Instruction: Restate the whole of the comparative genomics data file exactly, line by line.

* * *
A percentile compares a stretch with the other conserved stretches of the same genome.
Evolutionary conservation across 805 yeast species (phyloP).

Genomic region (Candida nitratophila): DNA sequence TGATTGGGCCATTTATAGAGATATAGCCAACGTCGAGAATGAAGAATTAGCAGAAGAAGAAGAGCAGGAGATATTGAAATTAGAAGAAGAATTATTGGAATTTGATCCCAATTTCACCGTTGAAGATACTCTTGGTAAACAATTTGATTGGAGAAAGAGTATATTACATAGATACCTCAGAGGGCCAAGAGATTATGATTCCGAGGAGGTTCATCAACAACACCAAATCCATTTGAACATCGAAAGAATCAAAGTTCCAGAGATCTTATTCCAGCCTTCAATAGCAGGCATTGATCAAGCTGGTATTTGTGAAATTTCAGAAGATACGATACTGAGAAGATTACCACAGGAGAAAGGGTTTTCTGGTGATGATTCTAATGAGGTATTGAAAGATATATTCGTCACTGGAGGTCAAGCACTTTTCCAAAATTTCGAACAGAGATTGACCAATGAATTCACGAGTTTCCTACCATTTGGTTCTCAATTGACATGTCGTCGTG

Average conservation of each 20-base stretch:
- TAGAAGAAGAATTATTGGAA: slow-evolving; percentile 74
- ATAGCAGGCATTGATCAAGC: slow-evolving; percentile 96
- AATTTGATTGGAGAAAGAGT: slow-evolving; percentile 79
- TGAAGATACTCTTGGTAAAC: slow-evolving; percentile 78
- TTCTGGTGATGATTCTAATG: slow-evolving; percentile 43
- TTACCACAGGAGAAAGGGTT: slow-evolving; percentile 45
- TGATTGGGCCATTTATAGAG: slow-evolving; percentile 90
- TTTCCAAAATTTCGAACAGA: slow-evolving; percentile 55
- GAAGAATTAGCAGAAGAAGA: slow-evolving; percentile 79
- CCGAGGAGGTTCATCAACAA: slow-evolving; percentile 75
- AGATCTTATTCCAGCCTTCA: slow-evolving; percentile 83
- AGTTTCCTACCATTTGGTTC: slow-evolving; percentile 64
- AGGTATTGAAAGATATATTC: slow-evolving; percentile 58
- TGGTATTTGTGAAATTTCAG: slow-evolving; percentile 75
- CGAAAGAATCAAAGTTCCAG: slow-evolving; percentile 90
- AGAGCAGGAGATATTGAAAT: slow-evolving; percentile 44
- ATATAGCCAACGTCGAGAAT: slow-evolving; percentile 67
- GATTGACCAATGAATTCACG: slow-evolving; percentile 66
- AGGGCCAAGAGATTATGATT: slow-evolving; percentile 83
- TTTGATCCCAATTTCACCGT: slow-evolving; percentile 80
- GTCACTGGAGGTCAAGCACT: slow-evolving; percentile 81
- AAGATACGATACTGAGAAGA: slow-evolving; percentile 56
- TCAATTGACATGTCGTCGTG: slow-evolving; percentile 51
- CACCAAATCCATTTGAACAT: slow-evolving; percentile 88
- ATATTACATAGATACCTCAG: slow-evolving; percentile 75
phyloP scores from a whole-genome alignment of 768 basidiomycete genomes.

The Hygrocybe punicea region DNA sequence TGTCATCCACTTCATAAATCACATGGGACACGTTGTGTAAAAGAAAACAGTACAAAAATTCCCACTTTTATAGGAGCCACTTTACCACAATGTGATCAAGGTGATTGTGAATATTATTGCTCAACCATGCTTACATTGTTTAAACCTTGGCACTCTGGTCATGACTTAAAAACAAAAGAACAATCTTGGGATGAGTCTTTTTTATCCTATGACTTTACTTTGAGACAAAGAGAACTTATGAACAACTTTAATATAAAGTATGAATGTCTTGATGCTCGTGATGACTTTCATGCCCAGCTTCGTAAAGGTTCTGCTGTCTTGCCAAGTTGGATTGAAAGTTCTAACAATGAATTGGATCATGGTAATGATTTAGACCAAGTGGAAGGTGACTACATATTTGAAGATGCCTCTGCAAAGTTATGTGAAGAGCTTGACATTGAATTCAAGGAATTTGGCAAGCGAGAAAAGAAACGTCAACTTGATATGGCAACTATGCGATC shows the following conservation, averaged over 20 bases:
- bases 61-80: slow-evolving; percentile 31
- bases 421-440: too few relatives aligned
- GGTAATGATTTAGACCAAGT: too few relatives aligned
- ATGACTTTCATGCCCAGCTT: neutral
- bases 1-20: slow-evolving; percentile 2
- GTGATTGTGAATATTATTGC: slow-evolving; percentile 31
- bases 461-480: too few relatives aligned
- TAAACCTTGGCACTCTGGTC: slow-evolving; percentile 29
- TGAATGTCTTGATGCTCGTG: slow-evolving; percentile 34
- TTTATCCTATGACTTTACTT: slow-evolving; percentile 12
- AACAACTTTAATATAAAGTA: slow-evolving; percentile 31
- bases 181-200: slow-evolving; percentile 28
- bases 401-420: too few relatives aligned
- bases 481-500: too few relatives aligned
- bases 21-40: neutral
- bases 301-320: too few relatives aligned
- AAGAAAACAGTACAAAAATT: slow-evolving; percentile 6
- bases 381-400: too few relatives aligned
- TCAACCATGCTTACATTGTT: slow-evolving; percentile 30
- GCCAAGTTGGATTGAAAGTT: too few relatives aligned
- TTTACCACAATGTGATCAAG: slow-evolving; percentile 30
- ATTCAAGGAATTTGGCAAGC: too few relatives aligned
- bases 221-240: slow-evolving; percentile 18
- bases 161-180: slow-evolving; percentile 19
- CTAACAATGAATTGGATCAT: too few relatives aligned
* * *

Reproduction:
A percentile compares a stretch with the other conserved stretches of the same genome.
Evolutionary conservation across 805 yeast species (phyloP).

Genomic region (Candida nitratophila): DNA sequence TGATTGGGCCATTTATAGAGATATAGCCAACGTCGAGAATGAAGAATTAGCAGAAGAAGAAGAGCAGGAGATATTGAAATTAGAAGAAGAATTATTGGAATTTGATCCCAATTTCACCGTTGAAGATACTCTTGGTAAACAATTTGATTGGAGAAAGAGTATATTACATAGATACCTCAGAGGGCCAAGAGATTATGATTCCGAGGAGGTTCATCAACAACACCAAATCCATTTGAACATCGAAAGAATCAAAGTTCCAGAGATCTTATTCCAGCCTTCAATAGCAGGCATTGATCAAGCTGGTATTTGTGAAATTTCAGAAGATACGATACTGAGAAGATTACCACAGGAGAAAGGGTTTTCTGGTGATGATTCTAATGAGGTATTGAAAGATATATTCGTCACTGGAGGTCAAGCACTTTTCCAAAATTTCGAACAGAGATTGACCAATGAATTCACGAGTTTCCTACCATTTGGTTCTCAATTGACATGTCGTCGTG

Average conservation of each 20-base stretch:
- TAGAAGAAGAATTATTGGAA: slow-evolving; percentile 74
- ATAGCAGGCATTGATCAAGC: slow-evolving; percentile 96
- AATTTGATTGGAGAAAGAGT: slow-evolving; percentile 79
- TGAAGATACTCTTGGTAAAC: slow-evolving; percentile 78
- TTCTGGTGATGATTCTAATG: slow-evolving; percentile 43
- TTACCACAGGAGAAAGGGTT: slow-evolving; percentile 45
- TGATTGGGCCATTTATAGAG: slow-evolving; percentile 90
- TTTCCAAAATTTCGAACAGA: slow-evolving; percentile 55
- GAAGAATTAGCAGAAGAAGA: slow-evolving; percentile 79
- CCGAGGAGGTTCATCAACAA: slow-evolving; percentile 75
- AGATCTTATTCCAGCCTTCA: slow-evolving; percentile 83
- AGTTTCCTACCATTTGGTTC: slow-evolving; percentile 64
- AGGTATTGAAAGATATATTC: slow-evolving; percentile 58
- TGGTATTTGTGAAATTTCAG: slow-evolving; percentile 75
- CGAAAGAATCAAAGTTCCAG: slow-evolving; percentile 90
- AGAGCAGGAGATATTGAAAT: slow-evolving; percentile 44
- ATATAGCCAACGTCGAGAAT: slow-evolving; percentile 67
- GATTGACCAATGAATTCACG: slow-evolving; percentile 66
- AGGGCCAAGAGATTATGATT: slow-evolving; percentile 83
- TTTGATCCCAATTTCACCGT: slow-evolving; percentile 80
- GTCACTGGAGGTCAAGCACT: slow-evolving; percentile 81
- AAGATACGATACTGAGAAGA: slow-evolving; percentile 56
- TCAATTGACATGTCGTCGTG: slow-evolving; percentile 51
- CACCAAATCCATTTGAACAT: slow-evolving; percentile 88
- ATATTACATAGATACCTCAG: slow-evolving; percentile 75
phyloP scores from a whole-genome alignment of 768 basidiomycete genomes.

The Hygrocybe punicea region DNA sequence TGTCATCCACTTCATAAATCACATGGGACACGTTGTGTAAAAGAAAACAGTACAAAAATTCCCACTTTTATAGGAGCCACTTTACCACAATGTGATCAAGGTGATTGTGAATATTATTGCTCAACCATGCTTACATTGTTTAAACCTTGGCACTCTGGTCATGACTTAAAAACAAAAGAACAATCTTGGGATGAGTCTTTTTTATCCTATGACTTTACTTTGAGACAAAGAGAACTTATGAACAACTTTAATATAAAGTATGAATGTCTTGATGCTCGTGATGACTTTCATGCCCAGCTTCGTAAAGGTTCTGCTGTCTTGCCAAGTTGGATTGAAAGTTCTAACAATGAATTGGATCATGGTAATGATTTAGACCAAGTGGAAGGTGACTACATATTTGAAGATGCCTCTGCAAAGTTATGTGAAGAGCTTGACATTGAATTCAAGGAATTTGGCAAGCGAGAAAAGAAACGTCAACTTGATATGGCAACTATGCGATC shows the following conservation, averaged over 20 bases:
- bases 61-80: slow-evolving; percentile 31
- bases 421-440: too few relatives aligned
- GGTAATGATTTAGACCAAGT: too few relatives aligned
- ATGACTTTCATGCCCAGCTT: neutral
- bases 1-20: slow-evolving; percentile 2
- GTGATTGTGAATATTATTGC: slow-evolving; percentile 31
- bases 461-480: too few relatives aligned
- TAAACCTTGGCACTCTGGTC: slow-evolving; percentile 29
- TGAATGTCTTGATGCTCGTG: slow-evolving; percentile 34
- TTTATCCTATGACTTTACTT: slow-evolving; percentile 12
- AACAACTTTAATATAAAGTA: slow-evolving; percentile 31
- bases 181-200: slow-evolving; percentile 28
- bases 401-420: too few relatives aligned
- bases 481-500: too few relatives aligned
- bases 21-40: neutral
- bases 301-320: too few relatives aligned
- AAGAAAACAGTACAAAAATT: slow-evolving; percentile 6
- bases 381-400: too few relatives aligned
- TCAACCATGCTTACATTGTT: slow-evolving; percentile 30
- GCCAAGTTGGATTGAAAGTT: too few relatives aligned
- TTTACCACAATGTGATCAAG: slow-evolving; percentile 30
- ATTCAAGGAATTTGGCAAGC: too few relatives aligned
- bases 221-240: slow-evolving; percentile 18
- bases 161-180: slow-evolving; percentile 19
- CTAACAATGAATTGGATCAT: too few relatives aligned